B. Procedural History

Plaintiff Donald Williams originally filed this action against both Co-Defendants in the Pennsylvania Court of Common Pleas of Bradford County on November 17, 2011. (Doc. 1, Ex. A.) Braden removed this case to United States District Court for the Middle District of Pennsylvania in December 2011. (Doc. 1.)

On August 9, 2012, in its answer to Plaintiff’s Complaint, Defendant East Resources added a cross-claim against Defendant Braden for contribution and/or indemnification. (Doc 9, 7-8.) On August 24, 2012, Braden amended its answer to Plaintiff’s initial Complaint to include a cross-claim against co-defendant East Resources. (Doc. 12.) Following Answers by both Defendants to cross-claims (Docs. 12 & 13), a Case Management Conference (Doc. 19) and a Case Management Order (Doc. 20), the parties began discovery in August 2013. On February 24, 2014, I granted a Motion to Extend Discovery until April 1, 2014. (Doc. 25.)

On April 24, 2014, Braden filed the instant Motion (Doc. 26), a Brief in Support (Doc. 27) and a Statement of Materials Facts (Doc. 28), seeking summary judgment on its cross-claim against East Resources. On April 30, East Resources filed its Opposition Brief (Doc. 30), which included its Response to Braden’s Statement of Material Facts and a Memorandum of Law (Doc. 30-1). On May 12, Braden filed its Reply Brief to East Resources’ Brief in Opposition, in further support of its Motion. (Doc. 33.) East Resources also filed a Motion for Summary Judgment against Plaintiff Williams on April 30 (Doc. 29), which I address in a separate Order and opinion. Braden’s Motion for Summary Judgment is ripe for disposition.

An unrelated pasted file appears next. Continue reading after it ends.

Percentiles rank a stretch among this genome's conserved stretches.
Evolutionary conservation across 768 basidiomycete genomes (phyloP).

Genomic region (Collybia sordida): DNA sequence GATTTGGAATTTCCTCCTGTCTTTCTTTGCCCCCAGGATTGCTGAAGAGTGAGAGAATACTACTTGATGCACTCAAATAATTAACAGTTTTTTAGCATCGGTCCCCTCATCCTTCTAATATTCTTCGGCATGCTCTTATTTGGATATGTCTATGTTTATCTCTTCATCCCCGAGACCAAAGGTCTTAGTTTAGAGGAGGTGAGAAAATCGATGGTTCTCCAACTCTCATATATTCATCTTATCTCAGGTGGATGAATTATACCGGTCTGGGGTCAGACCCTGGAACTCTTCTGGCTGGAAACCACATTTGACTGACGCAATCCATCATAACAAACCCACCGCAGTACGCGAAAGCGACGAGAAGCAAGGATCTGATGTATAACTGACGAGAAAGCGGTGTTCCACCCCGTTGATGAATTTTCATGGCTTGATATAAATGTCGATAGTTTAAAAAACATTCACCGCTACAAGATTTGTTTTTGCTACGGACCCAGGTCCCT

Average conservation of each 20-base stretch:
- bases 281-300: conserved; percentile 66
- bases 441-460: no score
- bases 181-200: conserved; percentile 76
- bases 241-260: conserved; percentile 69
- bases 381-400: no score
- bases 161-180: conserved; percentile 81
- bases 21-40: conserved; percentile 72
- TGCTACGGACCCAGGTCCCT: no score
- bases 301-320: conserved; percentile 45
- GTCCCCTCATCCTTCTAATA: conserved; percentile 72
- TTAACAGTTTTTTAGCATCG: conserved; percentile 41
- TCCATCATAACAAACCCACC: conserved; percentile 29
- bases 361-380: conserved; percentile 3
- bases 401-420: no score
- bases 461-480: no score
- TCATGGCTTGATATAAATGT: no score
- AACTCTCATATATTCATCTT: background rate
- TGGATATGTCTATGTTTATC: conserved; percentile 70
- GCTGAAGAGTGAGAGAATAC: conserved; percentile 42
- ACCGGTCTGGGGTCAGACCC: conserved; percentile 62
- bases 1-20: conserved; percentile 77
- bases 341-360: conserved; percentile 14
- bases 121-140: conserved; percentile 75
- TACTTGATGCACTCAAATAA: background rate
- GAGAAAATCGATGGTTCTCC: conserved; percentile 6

II. Legal Standard

Summary judgment shall be granted “if the movant shows that there is no genuine dispute as to any material fact and the movant is entitled to judgment as a matter of law.” Fed.R.Civ.P. 56(a). “Summary judgment is appropriate when ‘the pleadings, depositions, answers to interrogatories, and admissions on file, together with the affidavits, if any, show that there is no genuine issue as to any material fact and that the moving party is entitled to a judgment as a matter of law.’” Wright v. Corning, 679 F.3d 101, 103 (3d Cir. 2012) (quoting Orsatti v. N.J. State Police, 71 F.3d 480, 482 (3d Cir. 1995)). A fact is material if proof of its existence or nonexistence might affect the outcome of the suit under the applicable substantive law. Anderson v. Liberty Lobby, Inc., 477 U.S. 242, 248 (1986).

Where there is no material fact in dispute, the moving party need only establish that it is entitled to judgment as a matter of law. See Edelman v. Comm’r of Soc. Sec., 83 F.3d 68, 70 (3d Cir. 1996). Where, however, there is a disputed issue of material fact, summary judgment is appropriate only if the factual dispute is not a genuine one. Anderson, 477 U.S. 242, 248. An issue of material fact is genuine if “a reasonable jury could return a verdict for the nonmoving party.” Id.

Where there is a material fact in dispute, the moving party has the initial burden of proving that: (1) there is no genuine issue of material fact; and (2) the moving party is entitled to judgment as a matter of law. See Howard Hess Denal Labs., Inc. v. Dentsply Int’l, Inc., 602 F.3d 237, 251 (3d Cir. 2010). The moving party may present its own evidence or, where the non-moving party has the burden of proof, simply point out to the court that “the non-moving party has failed to make a sufficient showing on an essential element of her case.” Celotex Corp. v. Catrett, 477 U.S. 317, 323 (1986).